*** I seemingly don't need to research anything for this review because G-Eazy frequently reminds me of everything I seem to need to know about him, or at least where he's at. Really the most commonly recurring motif I caught on this album was about how he has in fact made it, which in fact was not a random chance but something he earned through his own hustle. But from listening to this, I just can't be convinced that he wasn't just lucky because he certainly just seems to lack the charisma to justify it. His bars aren't necessarily bad (most of the time) but there's not really anything that stuck out to me or made me sit back in awe. He's like a template for a rapper at most.
That does come into an issue at times. Like when he says he's the coldest white rapper since Eminem, which I don't know how anyone can attest to that. Even if you did, you'd probably sooner lower your perception of his competition than you would raise your perception of him. It falls even flatter when he repurposes the classic 'you ain't got no Yeezy?!' lyric from "Dark Fantasy" for himself and I'm like 'woah man, you have not earnt this one yet'.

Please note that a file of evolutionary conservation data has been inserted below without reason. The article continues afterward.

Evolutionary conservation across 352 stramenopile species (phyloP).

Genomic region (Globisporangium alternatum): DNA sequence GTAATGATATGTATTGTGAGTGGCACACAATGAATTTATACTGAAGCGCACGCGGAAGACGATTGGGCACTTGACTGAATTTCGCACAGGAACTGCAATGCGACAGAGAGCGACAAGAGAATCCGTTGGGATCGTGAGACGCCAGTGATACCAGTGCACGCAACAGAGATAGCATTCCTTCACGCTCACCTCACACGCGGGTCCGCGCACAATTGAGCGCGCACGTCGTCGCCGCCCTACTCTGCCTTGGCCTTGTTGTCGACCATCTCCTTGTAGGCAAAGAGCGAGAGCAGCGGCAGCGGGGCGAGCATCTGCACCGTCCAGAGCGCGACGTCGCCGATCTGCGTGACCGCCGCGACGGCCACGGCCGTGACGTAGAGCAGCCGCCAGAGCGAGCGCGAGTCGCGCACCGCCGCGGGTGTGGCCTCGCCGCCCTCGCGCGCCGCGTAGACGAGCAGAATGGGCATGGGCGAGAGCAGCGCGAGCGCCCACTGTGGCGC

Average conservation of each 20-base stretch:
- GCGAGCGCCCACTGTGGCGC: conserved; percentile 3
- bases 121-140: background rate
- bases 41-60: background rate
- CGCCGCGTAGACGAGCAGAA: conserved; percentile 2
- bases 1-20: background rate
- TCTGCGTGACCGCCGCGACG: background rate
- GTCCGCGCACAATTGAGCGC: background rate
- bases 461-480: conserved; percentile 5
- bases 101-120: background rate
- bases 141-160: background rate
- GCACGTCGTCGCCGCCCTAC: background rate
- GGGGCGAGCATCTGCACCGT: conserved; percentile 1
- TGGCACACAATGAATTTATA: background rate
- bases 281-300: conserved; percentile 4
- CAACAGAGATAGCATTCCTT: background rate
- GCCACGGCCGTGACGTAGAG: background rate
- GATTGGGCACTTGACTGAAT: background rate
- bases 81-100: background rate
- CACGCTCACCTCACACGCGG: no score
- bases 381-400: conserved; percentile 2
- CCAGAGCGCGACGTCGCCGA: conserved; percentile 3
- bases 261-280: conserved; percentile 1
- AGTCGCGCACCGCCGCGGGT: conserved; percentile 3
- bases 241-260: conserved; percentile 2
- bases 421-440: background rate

Is it particularly bad though? Not really. As I said it feels more like a template than anything else, and you can certainly say it's competent; he doesn't stumble across his lines and his flow is fine enough. The production is reasonably varied while generally remaining dark with the occasional exception when it goes into reggae or things like that. It's all probably just a little too long running at an hour. I was certainly ready for it to end sooner and apart from some guest appearances, there isn't all that much to note on the back end. I'd be more specific but then I'd rather G-Eazy work on that first. 2.8
**** Das ist so ziemlich das erste reine Rap-Album, das ich mir gekauft habe. Erstens, weil es den Song "Me, myself and I" nicht als Tonträger gibt; Zweitens, weil der Preis mit 5,99 € ganz okay war und Drittens, weil ich einfach neugierig war. Insgesamt keine wirkliche Meisterleistung und Revolution was die Rap-Musik betrifft. Es sind aber ein paar ganz gute Stücke auf dem Album. Meine Highlights sind das ja schon bekannte "Me, myself and I" und "Everything will be okay" in dem der Rapper den Tod der Lebensgefährtin seiner Mutter verarbeitet. Daneben sind einige mittelmäßige bis ganz ordentliche Stücke auf der CD - leider aber auch ein paar total bescheuerte Prollo-Rap-Songs. Insgesamt gebe ich eine wohlwollende ****.